Thursday, October 06, 2011

Baking with Olive Oil

Before moving to the Middle East twenty three years ago, I don't recall eating much olive oil (any?) and I certainly never cooked or baked with it. That was back in the day of Wesson Corn Oil and affordable, readily available olive oil hadn't yet hit the mass market in the U.S., at least not in Idaho.

When we moved to Jordan in 1988, I began to learn the many uses for olive oil. Newly settled in our first apartment, I came home one day by myself and was unable to get my key to work in the big metal door on the outside of our building. Observing my struggle, a neighbor man told me to wait minute; he came back with a small jar of olive oil, some of which he took in his mouth, and then proceeded to put it in the lock. The lock yielded to my key with ease. And though this treatment was never administered to my children, infants were traditional rubbed with olive oil shortly after birth to "strengthen" them.

We've enjoyed olive oil as long as we've lived in Jordan but now that I've begun baking with it--it is the only cooking fat I use besides butter--we are enjoying it a lot, as in 20 liters (about five gallons) and counting, so far this year. Husband purchases our olive oil as many Jordanians do, by the "taniki" or tank.

Our comes from the olive groves of Mafraq, and now that we've moved to Mafraq we walk in the mornings through the same groves which produce our oil. (These groves are on the property which belongs to the hospital where Dear Husband works and are not open to the public, making them the perfect place for walking in the early morning. There is a paved road around the perimeter.)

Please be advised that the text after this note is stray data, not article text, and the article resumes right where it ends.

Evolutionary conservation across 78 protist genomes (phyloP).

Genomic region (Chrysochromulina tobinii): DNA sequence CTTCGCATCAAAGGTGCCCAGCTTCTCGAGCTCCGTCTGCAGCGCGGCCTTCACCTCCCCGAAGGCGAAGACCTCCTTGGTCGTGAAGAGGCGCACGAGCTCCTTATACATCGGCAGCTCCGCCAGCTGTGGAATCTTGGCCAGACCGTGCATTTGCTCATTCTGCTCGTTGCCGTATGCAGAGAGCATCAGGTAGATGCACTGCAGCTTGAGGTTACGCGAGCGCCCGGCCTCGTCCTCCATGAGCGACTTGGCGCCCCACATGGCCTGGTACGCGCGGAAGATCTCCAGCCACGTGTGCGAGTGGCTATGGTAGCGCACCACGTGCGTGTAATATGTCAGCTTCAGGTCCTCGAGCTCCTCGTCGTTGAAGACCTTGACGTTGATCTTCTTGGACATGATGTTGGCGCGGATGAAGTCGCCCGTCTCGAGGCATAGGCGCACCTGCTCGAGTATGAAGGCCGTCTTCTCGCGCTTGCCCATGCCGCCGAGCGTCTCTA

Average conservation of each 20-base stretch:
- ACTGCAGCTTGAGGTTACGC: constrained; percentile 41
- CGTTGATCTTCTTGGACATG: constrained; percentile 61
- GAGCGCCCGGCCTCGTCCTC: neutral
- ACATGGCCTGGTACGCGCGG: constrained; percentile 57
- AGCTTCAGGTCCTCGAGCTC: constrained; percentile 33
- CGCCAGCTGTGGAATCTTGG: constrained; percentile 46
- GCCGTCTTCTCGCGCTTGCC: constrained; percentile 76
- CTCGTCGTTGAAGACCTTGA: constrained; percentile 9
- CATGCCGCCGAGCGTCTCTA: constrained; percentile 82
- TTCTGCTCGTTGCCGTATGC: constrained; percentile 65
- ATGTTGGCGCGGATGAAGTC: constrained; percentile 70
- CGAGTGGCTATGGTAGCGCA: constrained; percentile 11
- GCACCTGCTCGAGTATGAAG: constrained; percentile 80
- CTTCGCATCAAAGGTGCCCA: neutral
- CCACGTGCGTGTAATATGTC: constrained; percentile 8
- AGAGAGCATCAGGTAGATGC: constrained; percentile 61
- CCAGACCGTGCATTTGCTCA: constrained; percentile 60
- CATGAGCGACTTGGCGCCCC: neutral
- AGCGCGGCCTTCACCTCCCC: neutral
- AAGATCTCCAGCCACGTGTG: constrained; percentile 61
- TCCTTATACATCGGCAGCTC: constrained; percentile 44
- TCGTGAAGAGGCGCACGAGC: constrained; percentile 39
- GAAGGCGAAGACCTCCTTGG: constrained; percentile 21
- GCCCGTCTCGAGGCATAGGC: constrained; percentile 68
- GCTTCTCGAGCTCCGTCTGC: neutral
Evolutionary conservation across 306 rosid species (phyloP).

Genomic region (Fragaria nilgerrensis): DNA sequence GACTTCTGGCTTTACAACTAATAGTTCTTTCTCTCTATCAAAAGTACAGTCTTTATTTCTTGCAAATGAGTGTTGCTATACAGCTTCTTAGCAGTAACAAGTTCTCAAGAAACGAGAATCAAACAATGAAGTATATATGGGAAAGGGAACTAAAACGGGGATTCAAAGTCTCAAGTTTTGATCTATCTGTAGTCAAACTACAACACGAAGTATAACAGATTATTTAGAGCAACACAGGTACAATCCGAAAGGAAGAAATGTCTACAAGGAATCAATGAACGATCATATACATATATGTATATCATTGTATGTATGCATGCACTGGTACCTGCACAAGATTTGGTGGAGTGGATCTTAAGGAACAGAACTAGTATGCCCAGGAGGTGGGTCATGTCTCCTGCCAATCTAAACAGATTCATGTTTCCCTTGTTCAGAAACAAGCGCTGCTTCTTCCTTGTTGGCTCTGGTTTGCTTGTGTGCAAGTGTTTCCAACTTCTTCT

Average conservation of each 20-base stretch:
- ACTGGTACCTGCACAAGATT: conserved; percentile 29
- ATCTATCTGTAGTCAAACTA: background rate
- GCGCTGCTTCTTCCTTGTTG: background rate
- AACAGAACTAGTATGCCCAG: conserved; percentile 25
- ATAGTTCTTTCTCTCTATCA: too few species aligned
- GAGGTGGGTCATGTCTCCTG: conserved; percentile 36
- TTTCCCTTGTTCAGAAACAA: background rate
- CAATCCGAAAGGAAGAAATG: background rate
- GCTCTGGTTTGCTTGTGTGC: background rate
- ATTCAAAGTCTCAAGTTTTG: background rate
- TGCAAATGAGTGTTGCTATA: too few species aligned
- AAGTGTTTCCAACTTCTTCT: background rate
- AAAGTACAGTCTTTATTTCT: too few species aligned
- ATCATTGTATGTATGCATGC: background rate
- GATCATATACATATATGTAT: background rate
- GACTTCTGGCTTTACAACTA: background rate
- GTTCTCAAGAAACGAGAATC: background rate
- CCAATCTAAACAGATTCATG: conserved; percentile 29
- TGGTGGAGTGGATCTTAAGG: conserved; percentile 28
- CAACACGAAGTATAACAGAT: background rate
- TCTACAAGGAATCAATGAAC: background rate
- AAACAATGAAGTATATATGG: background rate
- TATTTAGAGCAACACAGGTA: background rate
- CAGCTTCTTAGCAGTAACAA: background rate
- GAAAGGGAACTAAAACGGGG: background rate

Mid-October usually marks the beginning of harvest season. These olives look ready. We've a few olive trees in our new yard so perhaps we'll harvest those for pressing--they're looking rather puny after a summer of neglect, but every little bit helps.

Recipes which use olive oil abound and lately I've been looking for/trying recipes for cakes which call for olive oil. Below are three which I've found to produce delicious cakes:

Walnut Olive Oil Cake

This is a very simple, rustic cake but oh, so smooth and almost creamy in texture. My whole family loves this one.

The recipe comes from the New York Times, 2011, but I can't find the original link. I've only slightly adapted it.

2 cups flour
1 1/2 cups sugar
1 Tablespoon baking powder
1 teaspoon allspice
2 teaspoons cinnamon
1/4 teaspoon salt
1 cup ground walnuts (I grind mine in the blender)
3 eggs
1 cup milk
1 teaspoon rice or cider vinegar
1 cup extra-virgin olive oil

Preheat oven to 350 degrees F. In a large mixing bowl (I use my Bosch), whisk together the flour, sugar, baking powder, allspice, cinnamon, and ground walnuts. Add eggs, one at a time, then milk, vinegar, and olive oil. Beat just until thoroughly mixed. Pour batter into a greased 9 inch by 13 inch baking pan. Bake 30-45 minutes until golden and a toothpick comes out clean. Cool slightly before serving.

Orange Cardamom Cake

This recipe comes from Cooking Light, December 2007. I've adapted it by substituting olive oil for canola oil and I've increased the grated orange rind.